India is looking at a comprehensive review of the decade-old Limited Liability Partnership (LLP) framework including steep penalties for nonfiling of returns. The ministry of corporate affairs will soon set up a committee to review the structure of LLPs, touted as a low compliance hybrid between companies and partnerships.
The review comes following representations about a Rs 100 per day penalty for delayed filing and difficulties faced in dissolution.
The ministry is also likely to ask the committee to consider the office memorandum by Registrar of Companies, Manesar, that said LLPs could not undertake manufacturing and stopped any one carrying out manufacturing activity to register as LLP or convert existing corporate structure to LLP.
The memorandum that had sent the industry into a tizzy has since been withdrawn.
“A committee would be soon set up to review the LLP framework and look at issues that have cropped up in the past decade in its implementation,” a senior government official told ET.
Since any dilution of the penalty clause would have required an amendment to the law, notified on April 1, 2009, itself, it was decided that a review of the entire framework should be carried out in a comprehensive manner with the underlying theme of ‘Ease of Doing Business,’ the official added.
The government has over the last one year received several representations on the penalty issue from individuals who registered an LLP, but did not carry out any business and wanted to dissolve.
Penalties were kept steep as this structure came with less compliance, but has led to people facing huge financial burden even if they genuinely could not run a business.
Besides, lesser compliance compared to companies, LLPs also offer tax advantages with exemption from dividend distribution tax (DDT) and minimum alternate tax.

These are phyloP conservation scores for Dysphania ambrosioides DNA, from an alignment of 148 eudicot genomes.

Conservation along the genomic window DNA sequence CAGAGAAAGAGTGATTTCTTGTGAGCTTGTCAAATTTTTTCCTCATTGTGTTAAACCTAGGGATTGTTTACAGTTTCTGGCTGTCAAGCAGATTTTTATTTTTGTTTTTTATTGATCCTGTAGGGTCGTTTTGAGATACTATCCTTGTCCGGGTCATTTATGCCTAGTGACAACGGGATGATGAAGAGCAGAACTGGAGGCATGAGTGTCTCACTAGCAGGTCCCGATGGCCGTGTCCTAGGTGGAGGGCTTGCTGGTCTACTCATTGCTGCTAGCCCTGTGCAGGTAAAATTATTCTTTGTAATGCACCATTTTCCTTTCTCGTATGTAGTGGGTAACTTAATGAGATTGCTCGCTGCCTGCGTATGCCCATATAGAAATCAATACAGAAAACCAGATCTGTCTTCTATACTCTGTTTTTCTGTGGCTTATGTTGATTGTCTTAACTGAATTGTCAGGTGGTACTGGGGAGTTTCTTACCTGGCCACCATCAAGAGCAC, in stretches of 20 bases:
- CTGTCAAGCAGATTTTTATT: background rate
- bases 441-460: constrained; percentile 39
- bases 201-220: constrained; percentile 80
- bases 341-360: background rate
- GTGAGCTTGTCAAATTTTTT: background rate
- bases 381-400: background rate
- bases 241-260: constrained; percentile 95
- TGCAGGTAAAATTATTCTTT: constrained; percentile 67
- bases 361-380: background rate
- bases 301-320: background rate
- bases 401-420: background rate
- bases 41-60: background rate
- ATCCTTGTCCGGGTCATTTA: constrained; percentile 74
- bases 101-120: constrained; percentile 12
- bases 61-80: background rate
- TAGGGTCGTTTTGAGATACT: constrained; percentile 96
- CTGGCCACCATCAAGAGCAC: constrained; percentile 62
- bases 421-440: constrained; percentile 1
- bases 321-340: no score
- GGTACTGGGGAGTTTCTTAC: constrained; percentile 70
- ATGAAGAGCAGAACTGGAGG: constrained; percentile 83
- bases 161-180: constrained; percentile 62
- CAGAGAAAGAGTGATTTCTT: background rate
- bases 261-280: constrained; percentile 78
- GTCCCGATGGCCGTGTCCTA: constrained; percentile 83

Owing to flexibility in its structure and lesser cost of compliances as well as ease of formation, it is an ideal form of organisation for small entrepreneurs and for investment by venture capital.
Expert say that it was envisaged that over a period of time, instead of forming private limited companies, LLP form of organization would become the preferred choice and more and more private companies would choose to convert into LLPs.However, certain issues have prevented this from happening, they say.
“It was expected that because of its unique advantages, medium and large sized partnerships would voluntarily choose this vehicle for doing business and in turn get into the domain of ‘organized sector’,” said Pavan Vijay, Founder, Corporate Professional.
Even after 11 years of enactment of this law, public sector undertakings continue to put the condition of the tenderer being a registered company, Vijay pointed.
“Globally, structures like LLPs exist and are encouraged for private businesses and professional services to adopt, as they provide a good balance between corporate governance and limiting the liability of the partners,” said Vikas Vasal, National Leader Tax, Grant Thornton in India.
Vasal said, in India, while LLPs are gaining traction, there are issues that require some consideration and clarity. “These include doubts raised on whether an LLP can carry out manufacturing activity, issues linked to transfer of partnership share in case of a partner leaving the firm or selling his share, return of capital, ownership of property in the name of LLP,” Vasal added.
Experts also point at issues like higher tax rate of 30% applicable on LLPs in comparison to 25% applicable on small companies besides a simpler process for dissolution.